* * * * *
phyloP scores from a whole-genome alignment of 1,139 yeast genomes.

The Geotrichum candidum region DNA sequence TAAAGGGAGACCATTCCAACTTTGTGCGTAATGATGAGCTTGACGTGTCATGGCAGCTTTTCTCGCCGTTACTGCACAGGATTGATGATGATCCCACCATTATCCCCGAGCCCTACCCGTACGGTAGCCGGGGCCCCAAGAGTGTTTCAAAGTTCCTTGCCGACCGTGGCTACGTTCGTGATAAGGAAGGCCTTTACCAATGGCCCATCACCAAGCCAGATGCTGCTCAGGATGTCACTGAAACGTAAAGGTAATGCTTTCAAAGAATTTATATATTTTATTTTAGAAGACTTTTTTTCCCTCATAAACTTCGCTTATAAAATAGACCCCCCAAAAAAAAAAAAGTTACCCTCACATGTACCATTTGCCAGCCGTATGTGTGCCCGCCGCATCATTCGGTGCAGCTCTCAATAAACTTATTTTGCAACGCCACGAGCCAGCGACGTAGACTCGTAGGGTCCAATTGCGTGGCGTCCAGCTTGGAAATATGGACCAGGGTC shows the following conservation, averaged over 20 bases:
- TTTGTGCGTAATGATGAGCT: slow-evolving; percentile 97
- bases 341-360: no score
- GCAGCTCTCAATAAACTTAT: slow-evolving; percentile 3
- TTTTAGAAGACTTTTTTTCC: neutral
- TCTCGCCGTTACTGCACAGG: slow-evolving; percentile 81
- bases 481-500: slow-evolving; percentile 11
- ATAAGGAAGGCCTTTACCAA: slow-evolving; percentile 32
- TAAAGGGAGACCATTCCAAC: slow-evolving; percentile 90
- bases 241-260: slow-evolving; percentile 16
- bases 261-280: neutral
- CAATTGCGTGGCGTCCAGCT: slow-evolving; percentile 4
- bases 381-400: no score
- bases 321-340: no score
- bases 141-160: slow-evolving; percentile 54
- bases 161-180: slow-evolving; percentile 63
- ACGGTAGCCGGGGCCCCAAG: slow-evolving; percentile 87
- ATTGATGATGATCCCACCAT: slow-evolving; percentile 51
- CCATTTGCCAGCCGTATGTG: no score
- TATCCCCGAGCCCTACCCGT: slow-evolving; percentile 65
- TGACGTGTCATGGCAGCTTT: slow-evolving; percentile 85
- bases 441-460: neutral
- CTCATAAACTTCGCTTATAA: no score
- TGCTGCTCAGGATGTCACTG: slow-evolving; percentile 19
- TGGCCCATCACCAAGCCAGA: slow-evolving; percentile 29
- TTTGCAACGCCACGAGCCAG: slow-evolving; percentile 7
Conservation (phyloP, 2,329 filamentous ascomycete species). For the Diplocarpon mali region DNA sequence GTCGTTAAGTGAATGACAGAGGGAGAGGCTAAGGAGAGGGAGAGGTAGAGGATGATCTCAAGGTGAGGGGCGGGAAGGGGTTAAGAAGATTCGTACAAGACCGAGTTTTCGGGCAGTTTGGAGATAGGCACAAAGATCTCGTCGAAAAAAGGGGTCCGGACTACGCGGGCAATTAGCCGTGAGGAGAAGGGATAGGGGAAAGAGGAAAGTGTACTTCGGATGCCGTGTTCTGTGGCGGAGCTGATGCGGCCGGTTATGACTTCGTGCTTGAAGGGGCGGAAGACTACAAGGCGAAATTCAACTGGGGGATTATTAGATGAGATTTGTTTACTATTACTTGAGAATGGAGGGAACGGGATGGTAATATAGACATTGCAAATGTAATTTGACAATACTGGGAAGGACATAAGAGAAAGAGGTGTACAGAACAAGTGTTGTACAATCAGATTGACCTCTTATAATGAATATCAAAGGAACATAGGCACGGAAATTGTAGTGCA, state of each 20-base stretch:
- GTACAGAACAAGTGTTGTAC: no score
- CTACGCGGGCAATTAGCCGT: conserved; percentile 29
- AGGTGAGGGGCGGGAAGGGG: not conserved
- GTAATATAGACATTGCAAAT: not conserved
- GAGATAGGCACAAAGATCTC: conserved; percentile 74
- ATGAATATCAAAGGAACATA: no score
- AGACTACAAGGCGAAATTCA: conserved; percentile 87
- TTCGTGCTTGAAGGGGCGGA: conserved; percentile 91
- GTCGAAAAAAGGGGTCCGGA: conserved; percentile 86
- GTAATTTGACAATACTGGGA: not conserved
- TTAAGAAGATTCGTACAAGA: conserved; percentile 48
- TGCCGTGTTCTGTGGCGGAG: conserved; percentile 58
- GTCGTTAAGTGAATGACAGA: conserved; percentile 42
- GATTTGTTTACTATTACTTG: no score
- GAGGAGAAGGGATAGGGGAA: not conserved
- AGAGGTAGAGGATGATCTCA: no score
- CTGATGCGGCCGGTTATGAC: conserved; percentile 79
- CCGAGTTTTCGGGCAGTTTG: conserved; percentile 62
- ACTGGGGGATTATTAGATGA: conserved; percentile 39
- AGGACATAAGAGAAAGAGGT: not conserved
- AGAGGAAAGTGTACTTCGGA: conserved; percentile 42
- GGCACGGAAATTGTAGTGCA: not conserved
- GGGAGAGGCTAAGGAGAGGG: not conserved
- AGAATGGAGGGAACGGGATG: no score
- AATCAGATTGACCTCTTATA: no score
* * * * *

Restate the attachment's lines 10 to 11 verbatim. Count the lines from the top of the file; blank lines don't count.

- TAAAGGGAGACCATTCCAAC: slow-evolving; percentile 90
- bases 241-260: slow-evolving; percentile 16